Share Machine With Others
- This question attempts to begin to understand the ratio of computers on
the Web and the number of users behind each computer. This is really very
tricky stuff, as there is no registration mechanism in place to accomplish
a census of users and randomly sampling computers is essentially spamming
(i.e. not good net behavior). So, take these numbers with a big grain of salt
along with a nice icy cold margaritta or other preferred chilly beverage.
- Overall, 85.7% of computers were reported as being shared. This is a 15%
increase from the 2nd Survey (See:
This may very well reflect that as major online service providers provide
access to the Web and the Internet, the computers that provide the users
with access are being used by more than one person. This can not be the only
influence, as since Prodigy represent approximately 1/4 the entire sample
size, if all Prodigy users reported sharing their machines, it would not
raise the percent past 80%, so some other influences are at play. We will
be investigating these influences in early July.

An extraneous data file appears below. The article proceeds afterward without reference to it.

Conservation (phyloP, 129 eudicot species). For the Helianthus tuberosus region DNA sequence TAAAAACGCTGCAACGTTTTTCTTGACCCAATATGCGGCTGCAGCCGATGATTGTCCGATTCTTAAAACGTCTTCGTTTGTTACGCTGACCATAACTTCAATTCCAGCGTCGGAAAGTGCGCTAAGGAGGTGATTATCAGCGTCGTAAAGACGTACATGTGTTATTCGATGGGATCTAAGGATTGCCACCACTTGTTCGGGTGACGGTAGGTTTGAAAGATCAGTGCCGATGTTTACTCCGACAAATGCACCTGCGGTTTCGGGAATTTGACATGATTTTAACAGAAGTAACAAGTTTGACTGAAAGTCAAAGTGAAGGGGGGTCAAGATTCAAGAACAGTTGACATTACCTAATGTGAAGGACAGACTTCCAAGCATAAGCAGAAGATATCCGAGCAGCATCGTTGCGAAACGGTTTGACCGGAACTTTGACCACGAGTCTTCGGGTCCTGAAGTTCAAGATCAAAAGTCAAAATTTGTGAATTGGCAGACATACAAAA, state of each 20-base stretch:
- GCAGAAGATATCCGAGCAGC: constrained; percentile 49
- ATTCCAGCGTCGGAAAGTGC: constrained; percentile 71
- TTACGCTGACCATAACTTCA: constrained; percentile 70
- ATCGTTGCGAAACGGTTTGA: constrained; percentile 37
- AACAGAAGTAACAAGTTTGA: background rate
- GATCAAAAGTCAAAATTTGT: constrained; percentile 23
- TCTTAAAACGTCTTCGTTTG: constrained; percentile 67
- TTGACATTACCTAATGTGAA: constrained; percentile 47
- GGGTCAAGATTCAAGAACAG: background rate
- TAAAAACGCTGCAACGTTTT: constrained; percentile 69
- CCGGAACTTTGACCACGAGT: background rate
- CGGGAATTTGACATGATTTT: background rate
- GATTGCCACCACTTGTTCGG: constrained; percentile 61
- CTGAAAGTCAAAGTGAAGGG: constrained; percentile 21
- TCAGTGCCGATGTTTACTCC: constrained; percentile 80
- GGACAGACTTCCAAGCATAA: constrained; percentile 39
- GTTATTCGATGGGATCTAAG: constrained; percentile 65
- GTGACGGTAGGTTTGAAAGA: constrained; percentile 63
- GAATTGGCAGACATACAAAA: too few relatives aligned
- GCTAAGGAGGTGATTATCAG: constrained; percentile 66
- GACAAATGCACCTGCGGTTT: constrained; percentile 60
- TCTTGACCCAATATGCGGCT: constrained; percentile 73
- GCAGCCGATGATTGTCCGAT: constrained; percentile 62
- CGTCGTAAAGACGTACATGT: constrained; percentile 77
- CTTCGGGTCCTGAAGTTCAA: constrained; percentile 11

- European users are more likely to be the sole user of their
machine (22.3%) than their US counterparts (12.9%), even though they tend
to own less computers (See: Graphs).
- To further support the effect of other influences since the 2nd survey on
sharing computers, the Prodigy sample did indeed report a higher percentage of
shared machines, but only by 4.6%.
- Women are 6% less likely to have to share a machine compared to men.
There are significant differences between the response distributions
Table of Data for All Categories
For more information or to submit comments:
send e-mail to firstname.lastname@example.org.
GVU's WWW Surveying Team
Graphics, Visualization, & Usability Center
College of Computing
Georgia Institute of Technology
Atlanta, GA 30332-0280